Concepts and techniques: The Fractal Nature of Things


Concepts and techniques: The Fractal Nature of Things

Abstract art often gets a bad rep in today’s world of multidisciplinary high-impact visuals. It would be a bit pointless and overwhelming to go throug

Courbet to GudRung
Drawing Through Time
Abraaj Capital Art Prize 2012

Abstract art often gets a bad rep in today’s world of multidisciplinary high-impact visuals. It would be a bit pointless and overwhelming to go through all the stages and movements of abstract expressionism to understand 21st century art in its entirety as there is no correct formula. In Pakistan however, with the plethora of social and political issues reverberating through the country, artists of all fields often feel obliged or intrigued to pick up on narratives that involve a greater context. It is unusual these days to see contemporary artists who let technique, colour and form be the driving force in the work. Using tumultuous yet harmonizing colours, pen marks and speckles of ink, two artists at Full Circle Gallery showcased pieces that emphasize upon engaging visuals and reflective emotions in a show titled ‘The Fractal Nature of Things.’


For Emaan Mahmud, her practice is correlated to other creative ventures in her life – her writings, social experiments and outreach programs are little hints in her pieces. The intense brush strokes, merging colours and squiggles of form remind the viewer of amoebae and cell diagrams in hypertensive colour. There is something both organic and scientific about Mahmud’s ‘paintings’ as they have a large degree of experimentation but the visuals and particular details are slightly reminiscent of lab tests and distorted scans. She speaks about her artwork as a facility to be frank and unrestrained; “I paint to unwind and to play by mixing different mediums together and trying to control the spontaneity while pouring the paint onto my canvas, while playing with the variations in textures and colors.” This can be testified in pieces such as ‘Brilliant trepidation’, ‘Existential Joy’ and ‘Fractured movements’. The cobalt and indigo blues churn across the surface replicating water bodies and splashes of movement.  In other pieces, such as ‘Etchings in liquid (2)’ spontaneous single strokes are features in defiant shapes, singling out the artists’ sharp approach.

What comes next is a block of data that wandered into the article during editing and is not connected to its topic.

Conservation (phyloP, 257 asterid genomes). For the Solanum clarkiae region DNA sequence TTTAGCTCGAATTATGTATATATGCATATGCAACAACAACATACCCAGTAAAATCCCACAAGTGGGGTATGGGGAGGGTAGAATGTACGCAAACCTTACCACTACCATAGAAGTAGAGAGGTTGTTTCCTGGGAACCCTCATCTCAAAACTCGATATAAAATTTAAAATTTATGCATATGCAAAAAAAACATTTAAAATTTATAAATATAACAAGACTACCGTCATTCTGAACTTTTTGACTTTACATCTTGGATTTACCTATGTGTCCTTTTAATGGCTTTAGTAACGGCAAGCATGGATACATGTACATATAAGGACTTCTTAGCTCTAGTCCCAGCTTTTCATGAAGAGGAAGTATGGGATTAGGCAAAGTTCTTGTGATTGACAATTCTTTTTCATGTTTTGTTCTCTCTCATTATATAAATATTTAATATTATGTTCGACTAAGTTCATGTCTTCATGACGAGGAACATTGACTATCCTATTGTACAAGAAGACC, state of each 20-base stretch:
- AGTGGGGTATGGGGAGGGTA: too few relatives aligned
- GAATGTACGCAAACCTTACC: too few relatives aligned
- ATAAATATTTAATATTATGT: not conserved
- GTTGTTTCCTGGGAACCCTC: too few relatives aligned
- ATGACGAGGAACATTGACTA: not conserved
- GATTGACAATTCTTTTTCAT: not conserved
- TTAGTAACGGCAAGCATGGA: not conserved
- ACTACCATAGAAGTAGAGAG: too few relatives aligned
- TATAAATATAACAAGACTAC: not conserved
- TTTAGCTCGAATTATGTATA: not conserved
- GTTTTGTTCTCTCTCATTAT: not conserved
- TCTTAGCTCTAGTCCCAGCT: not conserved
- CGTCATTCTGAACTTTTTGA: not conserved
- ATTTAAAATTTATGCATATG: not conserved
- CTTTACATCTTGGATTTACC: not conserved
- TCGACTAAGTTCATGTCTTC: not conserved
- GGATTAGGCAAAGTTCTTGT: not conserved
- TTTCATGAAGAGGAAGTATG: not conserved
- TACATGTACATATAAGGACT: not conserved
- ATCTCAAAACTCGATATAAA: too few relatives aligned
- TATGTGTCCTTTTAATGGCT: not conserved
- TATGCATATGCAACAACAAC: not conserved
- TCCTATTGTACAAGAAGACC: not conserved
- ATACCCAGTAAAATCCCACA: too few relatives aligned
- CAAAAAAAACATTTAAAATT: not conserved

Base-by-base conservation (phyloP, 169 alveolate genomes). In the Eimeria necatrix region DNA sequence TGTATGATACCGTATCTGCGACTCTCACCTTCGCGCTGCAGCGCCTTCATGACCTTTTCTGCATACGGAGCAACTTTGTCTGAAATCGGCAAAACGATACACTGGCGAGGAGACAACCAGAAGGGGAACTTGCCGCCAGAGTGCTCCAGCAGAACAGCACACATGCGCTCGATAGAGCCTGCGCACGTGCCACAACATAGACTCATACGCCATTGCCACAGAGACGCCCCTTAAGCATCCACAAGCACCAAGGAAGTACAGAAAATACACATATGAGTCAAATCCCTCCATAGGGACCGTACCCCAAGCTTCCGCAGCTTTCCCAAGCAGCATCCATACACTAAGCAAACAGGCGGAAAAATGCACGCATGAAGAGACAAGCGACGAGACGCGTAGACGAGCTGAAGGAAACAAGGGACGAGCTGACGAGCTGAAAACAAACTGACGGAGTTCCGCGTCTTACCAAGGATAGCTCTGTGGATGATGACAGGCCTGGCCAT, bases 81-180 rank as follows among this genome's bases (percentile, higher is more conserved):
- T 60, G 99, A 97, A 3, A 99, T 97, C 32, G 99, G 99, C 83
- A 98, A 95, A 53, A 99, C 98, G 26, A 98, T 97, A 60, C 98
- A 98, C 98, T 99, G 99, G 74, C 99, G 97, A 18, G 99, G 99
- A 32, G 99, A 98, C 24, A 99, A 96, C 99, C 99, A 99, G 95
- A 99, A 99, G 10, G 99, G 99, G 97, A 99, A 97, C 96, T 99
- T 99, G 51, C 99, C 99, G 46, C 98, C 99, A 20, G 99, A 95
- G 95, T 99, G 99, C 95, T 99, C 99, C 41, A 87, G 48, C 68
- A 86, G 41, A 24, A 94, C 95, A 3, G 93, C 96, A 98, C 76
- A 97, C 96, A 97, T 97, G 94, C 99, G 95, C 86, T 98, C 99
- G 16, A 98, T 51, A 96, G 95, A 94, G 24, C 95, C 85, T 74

Although every  artist has his/her own  story behind their work and influences, the most exciting aspect of displaying work is to garner responses from the audience. The second artist  for the show, Sana Dar created pieces with multi-layers, revealing textures and undulating mediums. The artist explains that her work is deeply personal to her yet ‘ On one hand, the viewer has the liberty to experience his own instinctive response on first glance. The boldness of the paint in contrast to the delicate details around it, along with the title, then begin to weave a story for the viewer, enabling him to ponder on its deeper message.’  From Dar’s title’s one can detect that her collection of pieces are derive from emotions and retrospectives such as ‘The life in the light’, ‘The fury in the jury’ and ‘Journey’.  Perhaps it is quite apt for the artist to mention Rorschach inkblot test as an inspiration behind the visuals amalgamated in her work.  The Rorschach inkblot test is a psychological way of analyzing the human emotional status by categorizing images. It’s ironic to see how the artist takes the basic concept of this test to create her own expressions and asks the viewers to comment on them. She elaborates on this connection by describing in her statement how the process of creating her pieces is dilated by the introduction of the viewers.” Whatever little of it I know, and feel; my aim is to evoke the same sense of passion, patience or persistence (amongst other things) that were felt when creating the work.”


With an array of diamond cut outs and pen work clustering in corners and bold strokes of glistening paint, ‘The Fractal Nature of Things’ poses a question of the future of abstract art in Pakistan. With an increase on research orientated projects that span over archives and churning out photographic documentation, there is a lacuna in gallery spaces when it comes to work that takes on technique and its’ reflective emotions. It’s interesting to see how simple journeys in life – both physical travel and emotional states – can and will always have the power to be an influence behind the creative process. Mahmud notes that  in her statement ; ‘This particular ongoing body of work, one could say is an amalgamation of the mental notes I made while practicing as a painter, making ‘concept less’ paintings in a time where concept trumps technique.’ However perhaps the 21st century perspective of a ‘concept’ has been distorted and magnified out of proportion as in Mahmud and Dar’s work there are very key aspects of conceptual and intellectual engagement. Not only does this challenge viewers to think outside the everyday notion of ‘conceptual art’ but it pushes us to engage more actively in viewing and understand art.






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